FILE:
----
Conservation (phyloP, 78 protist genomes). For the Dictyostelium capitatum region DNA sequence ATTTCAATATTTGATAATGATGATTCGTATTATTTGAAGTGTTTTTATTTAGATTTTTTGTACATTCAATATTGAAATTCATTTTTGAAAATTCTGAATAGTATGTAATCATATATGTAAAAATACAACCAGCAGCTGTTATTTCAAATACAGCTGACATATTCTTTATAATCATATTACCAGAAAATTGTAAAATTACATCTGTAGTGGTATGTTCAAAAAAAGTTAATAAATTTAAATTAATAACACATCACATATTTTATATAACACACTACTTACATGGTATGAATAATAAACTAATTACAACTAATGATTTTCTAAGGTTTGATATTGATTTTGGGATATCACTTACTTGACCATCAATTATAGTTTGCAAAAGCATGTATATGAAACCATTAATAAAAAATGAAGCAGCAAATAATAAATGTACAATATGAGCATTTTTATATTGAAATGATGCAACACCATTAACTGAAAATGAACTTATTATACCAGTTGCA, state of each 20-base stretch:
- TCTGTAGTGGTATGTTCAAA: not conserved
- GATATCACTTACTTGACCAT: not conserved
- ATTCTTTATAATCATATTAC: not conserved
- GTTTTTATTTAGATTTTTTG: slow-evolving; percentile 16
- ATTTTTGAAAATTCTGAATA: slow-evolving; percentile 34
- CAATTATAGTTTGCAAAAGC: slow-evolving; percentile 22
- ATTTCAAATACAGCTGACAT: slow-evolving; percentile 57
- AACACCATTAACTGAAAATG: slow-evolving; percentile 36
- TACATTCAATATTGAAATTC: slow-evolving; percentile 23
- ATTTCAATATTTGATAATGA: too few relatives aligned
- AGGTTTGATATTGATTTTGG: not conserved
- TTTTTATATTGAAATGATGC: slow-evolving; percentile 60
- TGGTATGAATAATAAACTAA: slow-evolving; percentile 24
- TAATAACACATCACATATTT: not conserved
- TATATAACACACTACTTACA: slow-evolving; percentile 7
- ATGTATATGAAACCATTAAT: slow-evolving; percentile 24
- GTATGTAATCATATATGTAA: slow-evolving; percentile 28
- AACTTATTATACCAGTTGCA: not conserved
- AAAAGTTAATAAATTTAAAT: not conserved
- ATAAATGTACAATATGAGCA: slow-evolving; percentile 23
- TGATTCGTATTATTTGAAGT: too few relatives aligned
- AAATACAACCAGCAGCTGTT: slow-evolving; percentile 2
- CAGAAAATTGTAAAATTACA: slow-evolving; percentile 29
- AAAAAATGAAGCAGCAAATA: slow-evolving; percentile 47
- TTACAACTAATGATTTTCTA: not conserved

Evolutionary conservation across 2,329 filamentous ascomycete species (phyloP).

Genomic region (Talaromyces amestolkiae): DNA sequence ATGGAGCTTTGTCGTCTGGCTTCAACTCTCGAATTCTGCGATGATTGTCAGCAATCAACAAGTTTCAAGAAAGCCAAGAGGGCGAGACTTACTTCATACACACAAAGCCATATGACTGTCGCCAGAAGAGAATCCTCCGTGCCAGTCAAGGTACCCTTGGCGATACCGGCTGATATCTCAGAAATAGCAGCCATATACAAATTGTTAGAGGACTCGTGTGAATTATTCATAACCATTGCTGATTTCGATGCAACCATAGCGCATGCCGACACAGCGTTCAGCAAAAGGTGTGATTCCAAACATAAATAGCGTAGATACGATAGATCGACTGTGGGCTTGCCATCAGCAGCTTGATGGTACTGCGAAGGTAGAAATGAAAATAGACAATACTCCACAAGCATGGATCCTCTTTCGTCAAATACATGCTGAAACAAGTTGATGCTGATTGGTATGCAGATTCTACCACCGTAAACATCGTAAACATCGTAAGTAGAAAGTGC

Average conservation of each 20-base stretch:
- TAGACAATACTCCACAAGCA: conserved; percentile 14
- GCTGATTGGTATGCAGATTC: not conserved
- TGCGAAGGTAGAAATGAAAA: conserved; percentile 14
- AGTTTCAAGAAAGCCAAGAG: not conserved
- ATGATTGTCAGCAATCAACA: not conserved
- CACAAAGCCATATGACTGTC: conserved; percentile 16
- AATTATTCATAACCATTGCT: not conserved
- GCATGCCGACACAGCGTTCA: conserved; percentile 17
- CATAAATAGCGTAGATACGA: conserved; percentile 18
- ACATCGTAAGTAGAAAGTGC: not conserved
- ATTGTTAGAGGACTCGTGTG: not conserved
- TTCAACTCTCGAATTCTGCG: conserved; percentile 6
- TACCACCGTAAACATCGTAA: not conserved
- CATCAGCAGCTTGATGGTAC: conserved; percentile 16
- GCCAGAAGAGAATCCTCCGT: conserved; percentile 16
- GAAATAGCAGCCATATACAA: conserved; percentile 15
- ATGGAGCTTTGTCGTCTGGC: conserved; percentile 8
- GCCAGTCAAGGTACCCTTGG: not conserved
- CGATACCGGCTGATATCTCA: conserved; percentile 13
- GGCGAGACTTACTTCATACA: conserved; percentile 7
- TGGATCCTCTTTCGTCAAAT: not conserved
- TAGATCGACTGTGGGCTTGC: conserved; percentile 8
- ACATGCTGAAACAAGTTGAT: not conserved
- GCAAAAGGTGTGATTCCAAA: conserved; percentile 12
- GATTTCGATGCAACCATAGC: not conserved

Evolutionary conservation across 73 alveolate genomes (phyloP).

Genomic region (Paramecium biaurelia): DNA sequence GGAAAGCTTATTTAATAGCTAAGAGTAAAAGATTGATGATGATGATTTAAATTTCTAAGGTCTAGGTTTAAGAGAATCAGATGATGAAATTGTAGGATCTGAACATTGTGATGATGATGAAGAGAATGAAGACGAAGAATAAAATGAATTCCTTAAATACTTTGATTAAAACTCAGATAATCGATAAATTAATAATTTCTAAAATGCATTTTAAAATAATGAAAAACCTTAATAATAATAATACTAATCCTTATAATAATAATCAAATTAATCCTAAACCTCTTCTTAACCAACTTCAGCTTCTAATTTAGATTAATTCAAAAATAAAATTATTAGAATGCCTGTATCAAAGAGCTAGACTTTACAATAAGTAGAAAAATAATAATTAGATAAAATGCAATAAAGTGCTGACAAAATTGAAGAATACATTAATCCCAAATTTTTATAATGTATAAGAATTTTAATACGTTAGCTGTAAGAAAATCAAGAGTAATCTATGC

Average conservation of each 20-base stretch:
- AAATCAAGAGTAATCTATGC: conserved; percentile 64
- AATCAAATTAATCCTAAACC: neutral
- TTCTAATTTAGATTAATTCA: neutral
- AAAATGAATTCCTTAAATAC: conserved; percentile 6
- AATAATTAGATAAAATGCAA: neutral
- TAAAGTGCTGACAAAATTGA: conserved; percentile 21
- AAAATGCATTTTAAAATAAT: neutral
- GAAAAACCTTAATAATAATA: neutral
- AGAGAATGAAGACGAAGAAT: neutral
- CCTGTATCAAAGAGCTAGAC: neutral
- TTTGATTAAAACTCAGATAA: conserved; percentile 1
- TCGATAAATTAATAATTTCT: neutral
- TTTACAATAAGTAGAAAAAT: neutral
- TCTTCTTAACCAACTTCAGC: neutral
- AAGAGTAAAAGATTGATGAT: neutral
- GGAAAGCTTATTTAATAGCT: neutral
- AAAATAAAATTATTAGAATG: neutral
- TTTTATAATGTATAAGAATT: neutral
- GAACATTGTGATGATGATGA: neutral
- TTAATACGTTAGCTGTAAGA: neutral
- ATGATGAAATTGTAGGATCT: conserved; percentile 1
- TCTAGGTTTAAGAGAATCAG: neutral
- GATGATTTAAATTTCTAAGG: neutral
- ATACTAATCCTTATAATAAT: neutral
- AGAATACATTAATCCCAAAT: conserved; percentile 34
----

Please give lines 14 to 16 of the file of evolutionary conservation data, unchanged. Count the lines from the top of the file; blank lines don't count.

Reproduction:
- TGGTATGAATAATAAACTAA: slow-evolving; percentile 24
- TAATAACACATCACATATTT: not conserved
- TATATAACACACTACTTACA: slow-evolving; percentile 7